Dallas Day Trip: Greyhound Express
Since the economic downturn of 2006 and the subsequent rise in fuel costs, people have increasingly ditched cars for alternate forms of transportation. Intercity bus services, offered by companies like Greyhound and Megabus, have benefited from increased ridership.
In 2010, Greyhound unveiled a new service called Greyhound Express that connects major cities through direct bus routes. Earlier this year, Greyhound Express came to Texas, offering non-stop routes between Austin, Dallas, Houston, and San Antonio with one-way fares as low as $1.
I thought it would be a good idea to ride the Greyhound Express before writing about it, so I booked my first ever Greyhound bus trip — an overnight swing to Austin and back on the Greyhound Express for just $2.
The idea of cheap alternative transportation between major Texas cities is appealing to me. Flying post 9/11 is a hassle. Driving is both boring and tiring. The train to Austin is extremely slow and inconvenient from Dallas. High-speed rail is a pipe dream.
Greyhound Express: Marketing vs Reality
Some claims made on the Greyhound website differ from what I experienced on my trip, leading me to believe that Greyhound Express service must vary slightly by region. The following are Greyhound Express benefits as advertised online:
- Reserved Seating
- Boarding Groups
- Free Wi-Fi
- Power Outlets
- Exta Legroom
- $1 fares
- Print at home tickets
Well, four out of six ain’t bad. Reserved seating seemed doubtful from the beginning, but print-at-home tickets would have been nice. Unfortunately, my only options for buying tickets were:
- Purchase online and pickup the tickets at the Greyhound Station, or
- Pick up the tickets at a 7-11 store for cash only
I did both. That is, I first purchased tickets online with credit card but worried about not being able to make it to the Greyhound Station with enough time to claim my tickets at will call and make my 7:46am departure, so I also bought tickets at 7-11 for cash. In total, round trip Greyhound Express tickets to Austin set me back $4 — $2 for the tickets I never picked up at will call and $2 for the 7-11 tickets I ultimately used.
Riding the Greyhound Express
Greyhound Express routes are supposed to feature buses redesigned with more legroom, free Wi-Fi, and power outlets. This was the case for both legs of my trip. Some buses feature leather seats with seat belts, but I didn’t encounter those.
Greyhound is notorious for overbooking their buses, and Greyhound Express routes are no different. A ticket booked through the Greyhound Express website, however, gets you priority boarding. Arrive at the terminal with time to spare, an you’ll make it on the bus.
The ride was very comfortable. Even with a full bus on the way to Austin, I felt like I had plenty of legroom. The seats were comfortable and the bus was well air conditioned. My bus trip from Austin to Dallas was especially relaxing because I had two seats to myself.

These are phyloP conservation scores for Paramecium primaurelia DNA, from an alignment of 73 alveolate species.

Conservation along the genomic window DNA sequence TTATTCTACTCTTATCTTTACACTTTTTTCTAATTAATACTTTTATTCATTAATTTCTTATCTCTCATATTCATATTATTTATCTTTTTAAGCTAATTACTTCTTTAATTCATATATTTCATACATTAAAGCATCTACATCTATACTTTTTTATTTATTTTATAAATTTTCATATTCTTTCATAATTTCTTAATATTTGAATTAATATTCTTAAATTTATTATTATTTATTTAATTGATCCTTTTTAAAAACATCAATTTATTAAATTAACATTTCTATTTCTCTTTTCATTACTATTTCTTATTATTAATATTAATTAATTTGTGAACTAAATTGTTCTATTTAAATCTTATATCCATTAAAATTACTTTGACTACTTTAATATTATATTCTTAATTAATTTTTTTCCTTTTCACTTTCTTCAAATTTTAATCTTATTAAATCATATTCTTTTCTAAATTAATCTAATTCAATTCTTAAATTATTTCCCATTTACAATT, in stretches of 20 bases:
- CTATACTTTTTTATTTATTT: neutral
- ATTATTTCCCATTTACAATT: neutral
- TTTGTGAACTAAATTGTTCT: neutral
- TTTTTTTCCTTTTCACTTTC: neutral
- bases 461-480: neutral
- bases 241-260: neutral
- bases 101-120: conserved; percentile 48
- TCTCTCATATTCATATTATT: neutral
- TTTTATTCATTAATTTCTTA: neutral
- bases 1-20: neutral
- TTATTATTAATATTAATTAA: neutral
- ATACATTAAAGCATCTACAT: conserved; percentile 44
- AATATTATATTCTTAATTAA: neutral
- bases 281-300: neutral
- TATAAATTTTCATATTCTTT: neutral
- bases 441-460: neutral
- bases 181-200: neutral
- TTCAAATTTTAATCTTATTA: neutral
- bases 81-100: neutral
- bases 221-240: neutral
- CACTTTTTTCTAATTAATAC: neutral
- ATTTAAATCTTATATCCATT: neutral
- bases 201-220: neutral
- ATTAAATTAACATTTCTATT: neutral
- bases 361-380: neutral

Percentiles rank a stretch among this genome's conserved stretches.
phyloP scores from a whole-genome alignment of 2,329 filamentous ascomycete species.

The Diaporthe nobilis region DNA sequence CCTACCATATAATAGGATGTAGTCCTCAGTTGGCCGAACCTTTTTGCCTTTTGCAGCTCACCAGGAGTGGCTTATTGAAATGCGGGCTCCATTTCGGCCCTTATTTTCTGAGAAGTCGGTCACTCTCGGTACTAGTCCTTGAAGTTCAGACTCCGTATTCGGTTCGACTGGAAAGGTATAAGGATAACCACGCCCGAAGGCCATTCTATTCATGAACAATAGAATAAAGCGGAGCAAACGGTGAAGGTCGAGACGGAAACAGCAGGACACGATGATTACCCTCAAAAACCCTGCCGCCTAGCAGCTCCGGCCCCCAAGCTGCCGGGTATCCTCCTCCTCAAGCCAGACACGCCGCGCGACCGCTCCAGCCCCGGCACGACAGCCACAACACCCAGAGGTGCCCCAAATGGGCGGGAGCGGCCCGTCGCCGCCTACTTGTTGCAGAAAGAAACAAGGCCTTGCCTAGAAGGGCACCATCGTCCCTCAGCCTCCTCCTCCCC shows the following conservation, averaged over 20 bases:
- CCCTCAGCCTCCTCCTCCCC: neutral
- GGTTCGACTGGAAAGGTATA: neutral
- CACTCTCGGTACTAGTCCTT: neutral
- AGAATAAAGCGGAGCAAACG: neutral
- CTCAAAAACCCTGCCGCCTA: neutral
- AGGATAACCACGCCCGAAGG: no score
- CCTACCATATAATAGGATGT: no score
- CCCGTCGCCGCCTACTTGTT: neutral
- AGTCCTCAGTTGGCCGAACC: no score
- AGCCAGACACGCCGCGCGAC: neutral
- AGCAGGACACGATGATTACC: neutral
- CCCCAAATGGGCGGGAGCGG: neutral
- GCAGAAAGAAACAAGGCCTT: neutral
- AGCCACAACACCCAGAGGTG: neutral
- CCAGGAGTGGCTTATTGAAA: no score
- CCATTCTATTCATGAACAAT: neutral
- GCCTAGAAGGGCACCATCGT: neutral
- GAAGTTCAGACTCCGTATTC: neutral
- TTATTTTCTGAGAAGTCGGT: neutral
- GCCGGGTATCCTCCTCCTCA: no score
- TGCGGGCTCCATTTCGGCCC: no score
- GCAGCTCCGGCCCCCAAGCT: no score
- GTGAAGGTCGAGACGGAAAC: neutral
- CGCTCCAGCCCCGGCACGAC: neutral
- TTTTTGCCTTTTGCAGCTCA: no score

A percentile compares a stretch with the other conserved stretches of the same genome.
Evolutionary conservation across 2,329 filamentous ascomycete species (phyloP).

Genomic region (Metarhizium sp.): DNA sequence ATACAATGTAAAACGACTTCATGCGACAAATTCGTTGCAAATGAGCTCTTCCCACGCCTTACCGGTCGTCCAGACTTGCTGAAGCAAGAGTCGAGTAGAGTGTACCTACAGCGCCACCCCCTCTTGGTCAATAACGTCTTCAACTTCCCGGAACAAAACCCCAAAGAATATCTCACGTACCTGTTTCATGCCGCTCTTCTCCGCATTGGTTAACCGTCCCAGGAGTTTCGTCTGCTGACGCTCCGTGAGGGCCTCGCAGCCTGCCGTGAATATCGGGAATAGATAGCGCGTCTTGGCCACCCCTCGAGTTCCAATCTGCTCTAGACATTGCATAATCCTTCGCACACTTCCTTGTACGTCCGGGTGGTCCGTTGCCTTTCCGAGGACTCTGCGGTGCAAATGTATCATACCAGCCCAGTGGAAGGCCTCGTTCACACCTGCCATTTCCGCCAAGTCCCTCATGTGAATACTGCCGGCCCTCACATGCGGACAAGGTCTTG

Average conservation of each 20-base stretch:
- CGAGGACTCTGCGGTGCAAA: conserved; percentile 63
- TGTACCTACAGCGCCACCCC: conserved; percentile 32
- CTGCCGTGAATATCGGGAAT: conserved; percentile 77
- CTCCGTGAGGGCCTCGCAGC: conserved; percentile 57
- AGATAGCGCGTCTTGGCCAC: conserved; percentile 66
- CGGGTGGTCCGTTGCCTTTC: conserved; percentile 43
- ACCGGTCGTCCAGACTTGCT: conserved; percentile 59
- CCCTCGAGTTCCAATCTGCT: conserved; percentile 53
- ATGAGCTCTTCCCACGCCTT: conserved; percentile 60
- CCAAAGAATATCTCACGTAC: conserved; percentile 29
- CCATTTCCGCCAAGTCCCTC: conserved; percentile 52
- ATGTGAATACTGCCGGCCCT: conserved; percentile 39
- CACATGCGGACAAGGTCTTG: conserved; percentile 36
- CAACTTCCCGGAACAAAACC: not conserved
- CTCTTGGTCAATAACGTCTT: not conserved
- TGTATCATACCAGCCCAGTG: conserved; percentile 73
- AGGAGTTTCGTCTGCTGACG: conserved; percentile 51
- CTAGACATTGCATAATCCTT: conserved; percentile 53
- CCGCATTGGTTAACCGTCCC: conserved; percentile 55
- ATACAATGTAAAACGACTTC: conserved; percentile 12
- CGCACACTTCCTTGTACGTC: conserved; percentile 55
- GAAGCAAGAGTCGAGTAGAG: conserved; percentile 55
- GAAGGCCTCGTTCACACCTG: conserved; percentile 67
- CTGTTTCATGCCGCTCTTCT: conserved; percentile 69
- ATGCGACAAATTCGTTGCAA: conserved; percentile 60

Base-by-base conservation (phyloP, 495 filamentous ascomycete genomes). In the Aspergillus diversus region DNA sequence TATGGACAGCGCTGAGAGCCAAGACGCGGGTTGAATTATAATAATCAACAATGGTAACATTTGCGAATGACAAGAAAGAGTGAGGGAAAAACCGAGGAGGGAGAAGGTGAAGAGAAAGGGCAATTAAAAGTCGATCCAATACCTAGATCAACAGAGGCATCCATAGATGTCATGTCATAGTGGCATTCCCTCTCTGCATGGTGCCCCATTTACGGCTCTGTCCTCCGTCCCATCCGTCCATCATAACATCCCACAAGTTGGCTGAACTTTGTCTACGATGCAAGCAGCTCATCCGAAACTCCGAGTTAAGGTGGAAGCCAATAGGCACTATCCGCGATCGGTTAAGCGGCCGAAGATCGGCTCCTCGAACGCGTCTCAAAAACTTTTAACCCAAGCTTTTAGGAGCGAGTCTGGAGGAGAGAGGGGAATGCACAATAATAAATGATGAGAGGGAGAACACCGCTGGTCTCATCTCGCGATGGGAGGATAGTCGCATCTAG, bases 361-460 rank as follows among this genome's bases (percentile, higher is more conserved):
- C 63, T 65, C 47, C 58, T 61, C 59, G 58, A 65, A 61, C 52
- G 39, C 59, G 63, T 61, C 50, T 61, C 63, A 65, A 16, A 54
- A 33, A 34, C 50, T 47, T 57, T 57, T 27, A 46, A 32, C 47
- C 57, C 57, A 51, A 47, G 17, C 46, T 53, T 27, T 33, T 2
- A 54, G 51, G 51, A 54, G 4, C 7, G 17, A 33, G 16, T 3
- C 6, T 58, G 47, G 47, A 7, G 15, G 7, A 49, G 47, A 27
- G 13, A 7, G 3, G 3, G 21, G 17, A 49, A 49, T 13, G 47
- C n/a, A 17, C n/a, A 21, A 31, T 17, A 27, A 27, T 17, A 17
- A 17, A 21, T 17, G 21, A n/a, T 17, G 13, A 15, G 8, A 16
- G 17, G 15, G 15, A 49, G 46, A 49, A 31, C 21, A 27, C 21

Power outlets were plentiful, and the Wi-Fi connection was adequate for browsing and checking email. Don’t expect to stream video though.
The bus bathroom, which I used on the way to Austin, could have been cleaner. Luckily, I brought my own hand sanitizer because the dispenser on the bathroom wall was empty.
Greyhound Express delivered on its most important promise: Dallas to Austin (and Austin to Dallas) with no stops and in just over three hours. It was nice for a change to arrive at a destinations relaxed and well rested.
I can definitely handle a 3-5 hour bus trip. Anything longer than that might be difficult.
Greyhound Express Daytripping
Maybe Houston and Austin fall outside the Dallas day trip zone; however, a day trip is certainly possible considering the frequency of Greyhound Express routes currently offered. Dallas to Austin is just over 3 hours, and Dallas to Houston is slightly more than 4 hours in most cases.
Because you are not dealing with the hassle and stress of driving, you can technically make it to Austin for a day at the Austin City Limits festival or to Houston to catch an Astros game with enough energy to enjoy yourself. The bus is for sleeping.
Overnight stays are preferable though, which is what I did for my Austin trip. A hotel room is easily justifiable when your round-trip transportation cost is $2.
Advice for Riding the Greyhound Express
Make sure you book early through the Greyhound Express website. It’s the only way to get the $1 fare, and I believe you have to book at least 21 days in advance. The next one-way fare up from $1 is still a reasonable $20 (web-only); anything higher than that makes driving seem more attractive in my opinion. Other tips for riding the Greyhound Express include the following:
- Arrive at the Greyhound terminal at least 30 minutes before departure (earlier if you are getting your tickets at will call) to give yourself enough time to take care of business and board the bus early
- You will most likely be solicited for money at the Greyhound terminals; determine in advance how you will handle this situation
- Bring a beverage and light snack with you
- Bring your own hand sanitizer
- Be respectful of others
- Bring a travel pillow if you want to sleep
- Have fun